Brain size varies with temperature in vertebrates

ECU Author/Contributor (non-ECU co-authors, if there are any, appear on document)
James F. Gillooly (Creator)
Michael W. McCoy (Creator)
East Carolina University (ECU )
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Abstract: The tremendous variation in brain size among vertebrates has long been thought to be related to differences in species’ metabolic rates. It is thought that species with higher metabolic rates can supply more energy to support the relatively high cost of brain tissue. And yet, while body temperature is known to be a major determinant of metabolic rate, the possible effects of temperature on brain size have scarcely been explored. Thus, here we explore the effects of temperature on brain size among diverse vertebrates (fishes, amphibians, reptiles, birds and mammals). We find that, after controlling for body size, brain size increases exponentially with temperature in much the same way as metabolic rate. These results suggest that temperature-dependent changes in aerobic capacity, which have long been known to affect physical performance, similarly affect brain size. The observed temperature-dependence of brain size may explain observed gradients in brain size among both ectotherms and endotherms across broad spatial and temporal scales.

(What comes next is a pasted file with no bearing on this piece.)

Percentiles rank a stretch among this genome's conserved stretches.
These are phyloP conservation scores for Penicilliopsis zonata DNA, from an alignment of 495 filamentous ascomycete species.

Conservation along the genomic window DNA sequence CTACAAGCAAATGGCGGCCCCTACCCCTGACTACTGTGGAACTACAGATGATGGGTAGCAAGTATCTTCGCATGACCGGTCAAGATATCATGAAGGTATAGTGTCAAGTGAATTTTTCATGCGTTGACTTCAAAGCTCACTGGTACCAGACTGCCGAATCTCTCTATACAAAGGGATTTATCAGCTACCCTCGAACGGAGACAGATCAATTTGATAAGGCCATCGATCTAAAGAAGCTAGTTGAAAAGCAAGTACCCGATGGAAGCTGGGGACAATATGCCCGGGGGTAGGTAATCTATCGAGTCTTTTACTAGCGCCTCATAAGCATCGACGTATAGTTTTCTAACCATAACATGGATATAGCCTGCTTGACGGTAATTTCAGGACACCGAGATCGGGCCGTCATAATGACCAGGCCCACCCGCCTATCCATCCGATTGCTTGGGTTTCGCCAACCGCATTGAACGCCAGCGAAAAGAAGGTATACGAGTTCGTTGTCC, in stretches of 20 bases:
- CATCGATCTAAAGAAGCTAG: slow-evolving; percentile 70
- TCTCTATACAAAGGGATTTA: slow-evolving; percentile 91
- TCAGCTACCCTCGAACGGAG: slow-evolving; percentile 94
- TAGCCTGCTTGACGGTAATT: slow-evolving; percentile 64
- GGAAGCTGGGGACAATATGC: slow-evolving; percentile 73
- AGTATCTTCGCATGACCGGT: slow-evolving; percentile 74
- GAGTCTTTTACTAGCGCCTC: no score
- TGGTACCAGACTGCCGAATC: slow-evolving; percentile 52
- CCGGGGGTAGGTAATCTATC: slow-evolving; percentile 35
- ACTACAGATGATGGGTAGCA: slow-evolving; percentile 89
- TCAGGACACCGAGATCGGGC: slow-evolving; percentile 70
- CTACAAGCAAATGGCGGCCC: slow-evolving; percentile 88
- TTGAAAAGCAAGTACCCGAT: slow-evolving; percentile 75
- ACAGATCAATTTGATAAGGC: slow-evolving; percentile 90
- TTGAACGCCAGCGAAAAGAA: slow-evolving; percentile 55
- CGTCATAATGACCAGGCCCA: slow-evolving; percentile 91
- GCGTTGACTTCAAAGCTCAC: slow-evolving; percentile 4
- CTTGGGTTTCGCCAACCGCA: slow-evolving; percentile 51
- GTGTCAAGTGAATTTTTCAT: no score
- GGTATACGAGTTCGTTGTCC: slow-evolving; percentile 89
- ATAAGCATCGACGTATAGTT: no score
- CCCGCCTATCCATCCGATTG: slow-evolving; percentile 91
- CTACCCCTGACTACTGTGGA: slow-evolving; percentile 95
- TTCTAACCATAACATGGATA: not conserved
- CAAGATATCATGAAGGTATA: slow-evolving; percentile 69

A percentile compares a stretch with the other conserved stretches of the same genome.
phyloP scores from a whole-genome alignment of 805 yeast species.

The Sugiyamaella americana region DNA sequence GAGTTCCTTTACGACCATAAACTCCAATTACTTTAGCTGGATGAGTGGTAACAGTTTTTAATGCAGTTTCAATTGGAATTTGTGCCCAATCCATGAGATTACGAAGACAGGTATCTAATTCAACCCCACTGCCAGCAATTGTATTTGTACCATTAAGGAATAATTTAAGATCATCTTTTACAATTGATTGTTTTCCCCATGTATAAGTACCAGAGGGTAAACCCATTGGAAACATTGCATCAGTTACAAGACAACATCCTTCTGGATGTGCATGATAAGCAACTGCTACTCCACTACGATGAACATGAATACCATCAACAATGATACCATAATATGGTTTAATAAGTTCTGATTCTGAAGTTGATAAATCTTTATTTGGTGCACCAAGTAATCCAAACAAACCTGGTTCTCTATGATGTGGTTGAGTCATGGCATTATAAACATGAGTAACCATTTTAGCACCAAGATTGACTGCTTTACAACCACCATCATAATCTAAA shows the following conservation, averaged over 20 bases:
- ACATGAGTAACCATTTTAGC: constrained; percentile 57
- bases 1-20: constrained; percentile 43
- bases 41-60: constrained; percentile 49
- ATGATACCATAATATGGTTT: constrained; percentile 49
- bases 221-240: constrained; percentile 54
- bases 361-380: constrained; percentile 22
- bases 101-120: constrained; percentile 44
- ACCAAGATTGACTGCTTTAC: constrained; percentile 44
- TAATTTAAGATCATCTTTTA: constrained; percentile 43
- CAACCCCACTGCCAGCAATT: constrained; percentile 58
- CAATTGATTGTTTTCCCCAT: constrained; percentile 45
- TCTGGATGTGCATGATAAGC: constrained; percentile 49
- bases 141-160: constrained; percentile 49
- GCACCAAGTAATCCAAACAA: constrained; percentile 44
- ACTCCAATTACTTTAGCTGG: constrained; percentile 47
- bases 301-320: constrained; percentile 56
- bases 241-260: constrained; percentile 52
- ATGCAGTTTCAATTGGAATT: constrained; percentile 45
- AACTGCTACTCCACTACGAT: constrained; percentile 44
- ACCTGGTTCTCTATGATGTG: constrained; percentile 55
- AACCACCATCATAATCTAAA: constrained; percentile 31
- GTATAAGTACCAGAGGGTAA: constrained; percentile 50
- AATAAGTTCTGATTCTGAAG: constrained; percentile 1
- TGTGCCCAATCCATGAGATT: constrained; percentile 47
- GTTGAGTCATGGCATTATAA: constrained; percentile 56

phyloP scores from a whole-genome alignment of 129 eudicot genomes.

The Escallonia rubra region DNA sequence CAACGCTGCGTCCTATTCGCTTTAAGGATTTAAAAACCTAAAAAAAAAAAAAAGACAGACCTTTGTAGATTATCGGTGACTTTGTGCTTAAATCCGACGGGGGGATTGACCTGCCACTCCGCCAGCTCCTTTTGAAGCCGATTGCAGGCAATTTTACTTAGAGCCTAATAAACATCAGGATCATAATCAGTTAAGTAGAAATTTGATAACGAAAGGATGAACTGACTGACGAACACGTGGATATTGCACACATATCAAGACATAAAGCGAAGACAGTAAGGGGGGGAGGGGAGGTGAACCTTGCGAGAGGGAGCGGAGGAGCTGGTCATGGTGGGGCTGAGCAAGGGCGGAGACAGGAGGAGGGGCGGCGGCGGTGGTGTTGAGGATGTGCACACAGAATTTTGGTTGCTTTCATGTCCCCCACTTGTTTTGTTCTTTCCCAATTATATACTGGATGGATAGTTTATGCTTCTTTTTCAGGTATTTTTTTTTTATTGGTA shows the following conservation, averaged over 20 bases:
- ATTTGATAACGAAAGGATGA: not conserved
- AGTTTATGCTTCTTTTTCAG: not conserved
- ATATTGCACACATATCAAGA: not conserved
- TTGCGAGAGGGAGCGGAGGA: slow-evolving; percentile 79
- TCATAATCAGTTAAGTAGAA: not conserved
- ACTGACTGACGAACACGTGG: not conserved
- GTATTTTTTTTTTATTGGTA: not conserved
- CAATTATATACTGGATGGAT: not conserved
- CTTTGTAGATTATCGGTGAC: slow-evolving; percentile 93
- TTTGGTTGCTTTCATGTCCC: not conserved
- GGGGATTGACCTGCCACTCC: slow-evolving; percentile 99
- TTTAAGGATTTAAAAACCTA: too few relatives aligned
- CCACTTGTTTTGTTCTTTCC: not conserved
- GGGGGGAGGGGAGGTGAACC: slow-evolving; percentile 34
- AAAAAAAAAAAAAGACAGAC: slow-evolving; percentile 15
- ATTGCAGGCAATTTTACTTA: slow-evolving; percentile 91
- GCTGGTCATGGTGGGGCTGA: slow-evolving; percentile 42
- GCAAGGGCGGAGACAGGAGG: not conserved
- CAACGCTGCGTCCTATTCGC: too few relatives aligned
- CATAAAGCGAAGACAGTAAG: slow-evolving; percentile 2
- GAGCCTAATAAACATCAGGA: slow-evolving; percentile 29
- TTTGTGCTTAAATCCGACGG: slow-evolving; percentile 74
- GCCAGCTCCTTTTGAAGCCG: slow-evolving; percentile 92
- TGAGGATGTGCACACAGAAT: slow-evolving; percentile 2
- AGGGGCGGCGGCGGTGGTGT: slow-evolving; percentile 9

Additional Information

PeerJ; 2: p. 1-8
Language: English
Date: 2014
Cranial capacity, Metabolic rate, Encephalization, Metabolic theory, Allometry

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